“We call it a doorknob mechanism,” Tajkhorshid said. “It’s locked, so you have to twist it first before you open it.”
The new approach will aid other studies of complex protein transporters whose behavior has baffled researchers, Tajkhorshid said.
“This is the first time that we are characterizing a very complex structural transition at atomic-level resolution for a large protein,” he said.
Tajkhorshid is an affiliate of the Beckman Institute for Advanced Science and Technology at the U. of I.
The National Institutes of Health (grants U54-GM087519, R01-GM086749 and P41-GM104601) supported this research.
Diana Yates | University of Illinois
Novel mechanisms of action discovered for the skin cancer medication Imiquimod
21.10.2016 | Technische Universität München
Second research flight into zero gravity
21.10.2016 | Universität Zürich
Researchers from the Institute for Quantum Computing (IQC) at the University of Waterloo led the development of a new extensible wiring technique capable of controlling superconducting quantum bits, representing a significant step towards to the realization of a scalable quantum computer.
"The quantum socket is a wiring method that uses three-dimensional wires based on spring-loaded pins to address individual qubits," said Jeremy Béjanin, a PhD...
In a paper in Scientific Reports, a research team at Worcester Polytechnic Institute describes a novel light-activated phenomenon that could become the basis for applications as diverse as microscopic robotic grippers and more efficient solar cells.
A research team at Worcester Polytechnic Institute (WPI) has developed a revolutionary, light-activated semiconductor nanocomposite material that can be used...
By forcefully embedding two silicon atoms in a diamond matrix, Sandia researchers have demonstrated for the first time on a single chip all the components needed to create a quantum bridge to link quantum computers together.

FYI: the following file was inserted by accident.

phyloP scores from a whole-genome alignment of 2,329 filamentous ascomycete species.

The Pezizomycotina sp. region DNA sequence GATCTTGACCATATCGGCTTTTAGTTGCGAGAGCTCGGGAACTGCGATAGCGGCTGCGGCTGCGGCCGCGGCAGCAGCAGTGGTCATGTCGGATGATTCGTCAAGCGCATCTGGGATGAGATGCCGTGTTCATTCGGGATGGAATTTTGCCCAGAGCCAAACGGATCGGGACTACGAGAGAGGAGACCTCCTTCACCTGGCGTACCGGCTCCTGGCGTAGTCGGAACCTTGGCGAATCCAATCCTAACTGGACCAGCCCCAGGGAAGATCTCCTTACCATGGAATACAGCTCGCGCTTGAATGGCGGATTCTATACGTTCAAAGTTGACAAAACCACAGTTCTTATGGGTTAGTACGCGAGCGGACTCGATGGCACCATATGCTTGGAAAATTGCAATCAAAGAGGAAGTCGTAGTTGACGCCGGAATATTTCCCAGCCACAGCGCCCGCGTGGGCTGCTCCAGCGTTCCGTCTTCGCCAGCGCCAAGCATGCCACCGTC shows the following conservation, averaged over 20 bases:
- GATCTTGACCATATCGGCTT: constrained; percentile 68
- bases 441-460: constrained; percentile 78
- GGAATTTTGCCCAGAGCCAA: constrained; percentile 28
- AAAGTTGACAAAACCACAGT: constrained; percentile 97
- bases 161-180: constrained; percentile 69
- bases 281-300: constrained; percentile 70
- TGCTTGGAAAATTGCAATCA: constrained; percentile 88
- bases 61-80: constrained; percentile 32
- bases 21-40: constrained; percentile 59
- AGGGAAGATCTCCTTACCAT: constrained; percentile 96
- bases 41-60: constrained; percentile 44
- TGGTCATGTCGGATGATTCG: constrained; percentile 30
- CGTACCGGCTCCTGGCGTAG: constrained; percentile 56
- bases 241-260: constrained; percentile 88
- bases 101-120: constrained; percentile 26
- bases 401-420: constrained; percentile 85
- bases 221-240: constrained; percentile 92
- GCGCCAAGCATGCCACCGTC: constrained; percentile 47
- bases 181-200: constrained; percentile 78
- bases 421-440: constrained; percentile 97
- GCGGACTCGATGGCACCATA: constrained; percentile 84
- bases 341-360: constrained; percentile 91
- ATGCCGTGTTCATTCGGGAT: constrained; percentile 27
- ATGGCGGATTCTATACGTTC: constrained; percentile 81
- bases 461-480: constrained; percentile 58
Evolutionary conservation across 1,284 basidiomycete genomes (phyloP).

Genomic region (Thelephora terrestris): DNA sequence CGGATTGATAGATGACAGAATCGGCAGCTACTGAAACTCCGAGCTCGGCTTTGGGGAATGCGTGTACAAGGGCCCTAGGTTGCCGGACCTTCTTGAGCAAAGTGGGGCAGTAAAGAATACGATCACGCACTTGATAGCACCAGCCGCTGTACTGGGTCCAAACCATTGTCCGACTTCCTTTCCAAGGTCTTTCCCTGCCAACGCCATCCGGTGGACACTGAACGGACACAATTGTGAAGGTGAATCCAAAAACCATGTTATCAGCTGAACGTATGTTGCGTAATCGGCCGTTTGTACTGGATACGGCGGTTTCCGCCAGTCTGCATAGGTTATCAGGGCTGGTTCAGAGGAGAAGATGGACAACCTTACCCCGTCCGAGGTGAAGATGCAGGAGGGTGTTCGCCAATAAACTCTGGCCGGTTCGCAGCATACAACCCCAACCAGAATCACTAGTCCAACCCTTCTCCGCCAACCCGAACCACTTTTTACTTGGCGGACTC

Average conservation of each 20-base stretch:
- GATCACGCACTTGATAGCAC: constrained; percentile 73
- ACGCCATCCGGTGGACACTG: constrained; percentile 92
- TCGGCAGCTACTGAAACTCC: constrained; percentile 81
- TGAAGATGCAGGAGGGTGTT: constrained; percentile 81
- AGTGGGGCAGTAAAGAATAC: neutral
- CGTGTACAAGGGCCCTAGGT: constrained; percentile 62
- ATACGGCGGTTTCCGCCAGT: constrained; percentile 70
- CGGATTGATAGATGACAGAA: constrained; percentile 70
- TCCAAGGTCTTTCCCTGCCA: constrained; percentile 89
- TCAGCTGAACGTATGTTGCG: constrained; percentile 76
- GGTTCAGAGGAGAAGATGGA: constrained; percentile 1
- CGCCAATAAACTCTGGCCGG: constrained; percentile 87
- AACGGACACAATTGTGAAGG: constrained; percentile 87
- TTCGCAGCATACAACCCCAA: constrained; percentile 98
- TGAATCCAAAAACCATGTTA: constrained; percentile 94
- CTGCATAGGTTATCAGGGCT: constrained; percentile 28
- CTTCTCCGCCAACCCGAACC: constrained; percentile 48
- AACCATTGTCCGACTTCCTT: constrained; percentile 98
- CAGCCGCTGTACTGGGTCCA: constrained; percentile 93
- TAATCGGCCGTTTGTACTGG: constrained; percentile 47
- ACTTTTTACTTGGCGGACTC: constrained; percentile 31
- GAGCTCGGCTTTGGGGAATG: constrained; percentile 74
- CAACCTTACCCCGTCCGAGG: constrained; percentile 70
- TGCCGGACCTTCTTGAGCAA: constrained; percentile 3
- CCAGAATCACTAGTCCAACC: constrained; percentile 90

"People have already built small quantum computers," says Sandia researcher Ryan Camacho. "Maybe the first useful one won't be a single giant quantum computer...
COMPAMED has become the leading international marketplace for suppliers of medical manufacturing. The trade fair, which takes place every November and is co-located to MEDICA in Dusseldorf, has been steadily growing over the past years and shows that medical technology remains a rapidly growing market.
In 2016, the joint pavilion by the IVAM Microtechnology Network, the Product Market “High-tech for Medical Devices”, will be located in Hall 8a again and will...
'Ferroelectric' materials can switch between different states of electrical polarization in response to an external electric field. This flexibility means they show promise for many applications, for example in electronic devices and computer memory. Current ferroelectric materials are highly valued for their thermal and chemical stability and rapid electro-mechanical responses, but creating a material that is scalable down to the tiny sizes needed for technologies like silicon-based semiconductors (Si-based CMOS) has proven challenging.
Now, Hiroshi Funakubo and co-workers at the Tokyo Institute of Technology, in collaboration with researchers across Japan, have conducted experiments to...
14.10.2016 | Event News
14.10.2016 | Event News
12.10.2016 | Event News
21.10.2016 | Health and Medicine
21.10.2016 | Information Technology
21.10.2016 | Materials Sciences